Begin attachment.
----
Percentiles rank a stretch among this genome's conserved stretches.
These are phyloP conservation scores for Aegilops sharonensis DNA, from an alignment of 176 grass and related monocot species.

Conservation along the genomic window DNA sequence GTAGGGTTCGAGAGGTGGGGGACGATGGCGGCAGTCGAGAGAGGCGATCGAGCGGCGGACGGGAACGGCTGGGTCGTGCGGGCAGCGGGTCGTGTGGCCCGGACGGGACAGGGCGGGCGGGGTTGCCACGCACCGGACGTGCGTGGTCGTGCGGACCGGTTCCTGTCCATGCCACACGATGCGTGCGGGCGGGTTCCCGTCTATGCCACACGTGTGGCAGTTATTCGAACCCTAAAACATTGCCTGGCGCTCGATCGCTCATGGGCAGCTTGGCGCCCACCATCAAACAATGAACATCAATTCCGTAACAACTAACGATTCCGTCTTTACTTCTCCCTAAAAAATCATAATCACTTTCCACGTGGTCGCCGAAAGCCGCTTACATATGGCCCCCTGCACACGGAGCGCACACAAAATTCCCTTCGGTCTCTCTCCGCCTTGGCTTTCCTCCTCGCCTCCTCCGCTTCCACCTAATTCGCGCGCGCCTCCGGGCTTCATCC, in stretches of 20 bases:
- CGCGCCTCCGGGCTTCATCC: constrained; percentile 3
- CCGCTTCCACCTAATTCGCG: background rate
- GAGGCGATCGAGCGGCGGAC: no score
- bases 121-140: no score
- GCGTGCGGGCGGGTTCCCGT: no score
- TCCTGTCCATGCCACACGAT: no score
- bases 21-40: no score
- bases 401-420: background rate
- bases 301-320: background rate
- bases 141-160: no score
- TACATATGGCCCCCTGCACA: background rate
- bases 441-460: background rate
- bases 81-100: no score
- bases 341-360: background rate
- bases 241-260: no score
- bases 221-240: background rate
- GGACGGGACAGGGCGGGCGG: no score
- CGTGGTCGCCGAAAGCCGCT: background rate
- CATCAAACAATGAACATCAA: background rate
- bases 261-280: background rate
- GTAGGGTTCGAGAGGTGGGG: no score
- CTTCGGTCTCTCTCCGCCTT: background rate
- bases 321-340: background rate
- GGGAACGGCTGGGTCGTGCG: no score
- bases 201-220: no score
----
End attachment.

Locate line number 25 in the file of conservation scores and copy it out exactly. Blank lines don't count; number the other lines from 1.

- CTTCGGTCTCTCTCCGCCTT: background rate